In litigation, schools are finding proactive efforts to expose sexual misconduct called into question. None other than Justice Amy Coney Barrett allowed this. In a Title IX opinion before joining the Supreme Court, she endorsed a reverse-discrimination claim that a student’s due process rights were violated by a university’s allegedly inadequate and female-biased investigation into allegations he committed sexual assault. The ruling starkly contrasts with those barring survivors from claiming Title IX violations when limited discipline of perpetrators inadequately protects them from further harm. Justice Barrett found it legitimate to base the claim on evidence the university’s Sexual Assault Awareness Month promotional materials cited to an article stating alcohol isn’t to blame for sexual violence, instead the “men” who perpetrate are -- rather than a gender-neutral term.
2. Congress. Congress could have counteracted the courts by amending Title IX but sat idle for years until introducing a bill last September. But the legislation could empower the courts to do more damage - plus the bill has not moved since being introduced.
The Title IX Take Responsibility Act (117 H.R. 5396) would supplement the statute with favorable measures such as extending its reach off campus. But it would impose a “reasonable care” standard for schools “to promptly prevent and correct the effects of any harassment,” and defines that with multiple criteria. That invites the courts to interpret a school’s “reasonableness” in meeting those criteria. They have already construed what is “reasonable” narrowly to justify throwing cases out without a trial. Under the legislation, they would have more opportunities to do that.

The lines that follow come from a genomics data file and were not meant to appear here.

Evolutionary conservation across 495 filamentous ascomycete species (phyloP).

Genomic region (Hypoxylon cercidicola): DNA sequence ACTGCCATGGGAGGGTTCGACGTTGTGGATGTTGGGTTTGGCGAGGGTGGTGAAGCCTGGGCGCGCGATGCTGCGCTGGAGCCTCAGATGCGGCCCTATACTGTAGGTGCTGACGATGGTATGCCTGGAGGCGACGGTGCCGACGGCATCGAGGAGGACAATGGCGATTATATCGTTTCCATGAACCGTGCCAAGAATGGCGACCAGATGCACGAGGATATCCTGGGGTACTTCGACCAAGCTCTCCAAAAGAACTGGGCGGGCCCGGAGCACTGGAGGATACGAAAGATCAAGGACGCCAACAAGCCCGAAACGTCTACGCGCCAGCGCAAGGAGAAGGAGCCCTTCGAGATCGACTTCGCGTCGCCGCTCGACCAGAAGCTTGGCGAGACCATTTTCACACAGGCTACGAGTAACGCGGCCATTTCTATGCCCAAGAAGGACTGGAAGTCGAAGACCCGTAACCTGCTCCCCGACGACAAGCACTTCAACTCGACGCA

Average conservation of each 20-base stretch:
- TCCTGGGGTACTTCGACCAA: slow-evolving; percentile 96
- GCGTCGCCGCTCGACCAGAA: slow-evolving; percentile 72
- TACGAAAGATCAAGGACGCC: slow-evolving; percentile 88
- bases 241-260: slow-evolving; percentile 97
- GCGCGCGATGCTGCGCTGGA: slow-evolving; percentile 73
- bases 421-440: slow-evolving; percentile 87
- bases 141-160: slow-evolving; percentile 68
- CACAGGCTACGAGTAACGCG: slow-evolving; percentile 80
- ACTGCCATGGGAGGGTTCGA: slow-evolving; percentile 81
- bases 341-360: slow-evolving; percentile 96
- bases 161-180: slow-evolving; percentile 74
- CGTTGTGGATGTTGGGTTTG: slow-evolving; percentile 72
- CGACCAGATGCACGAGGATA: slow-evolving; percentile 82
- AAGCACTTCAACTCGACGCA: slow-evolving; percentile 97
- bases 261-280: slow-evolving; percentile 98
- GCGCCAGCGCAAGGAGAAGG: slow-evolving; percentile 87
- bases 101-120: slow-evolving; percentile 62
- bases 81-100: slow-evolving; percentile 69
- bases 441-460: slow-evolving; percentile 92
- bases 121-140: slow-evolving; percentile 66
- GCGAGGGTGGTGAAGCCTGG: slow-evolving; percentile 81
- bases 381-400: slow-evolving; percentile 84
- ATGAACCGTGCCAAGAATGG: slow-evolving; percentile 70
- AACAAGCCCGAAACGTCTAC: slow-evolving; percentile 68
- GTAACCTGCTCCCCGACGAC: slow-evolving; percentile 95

The legislation lacks specific, objective survivor rights, like the right to be insulated from contact with perpetrators, the right to notice and protection from dangerous persons allowed to remain on campus, the right to input into sanctions necessary for protection, and the right to have a jury determine what is “reasonable” under the law.
3. Presidential Administration. The current administration is focused on reversing its predecessor’s damaging regulations to neutralize Title IX even more than the courts have already done. Recently-proposed regulatory changes, hopefully implemented soon, will help. But that effort will, at best, largely return the law to the poor shape it was in.
4. Schools. Schools are simply not devoting sufficient resources to prevent sex-based wrongdoing and earn survivor’s trust. The American Association of University Women’s extensive studies have yielded “persistent, troubling findings” that survivors lack confidence their complaints will be taken seriously, so they do not report.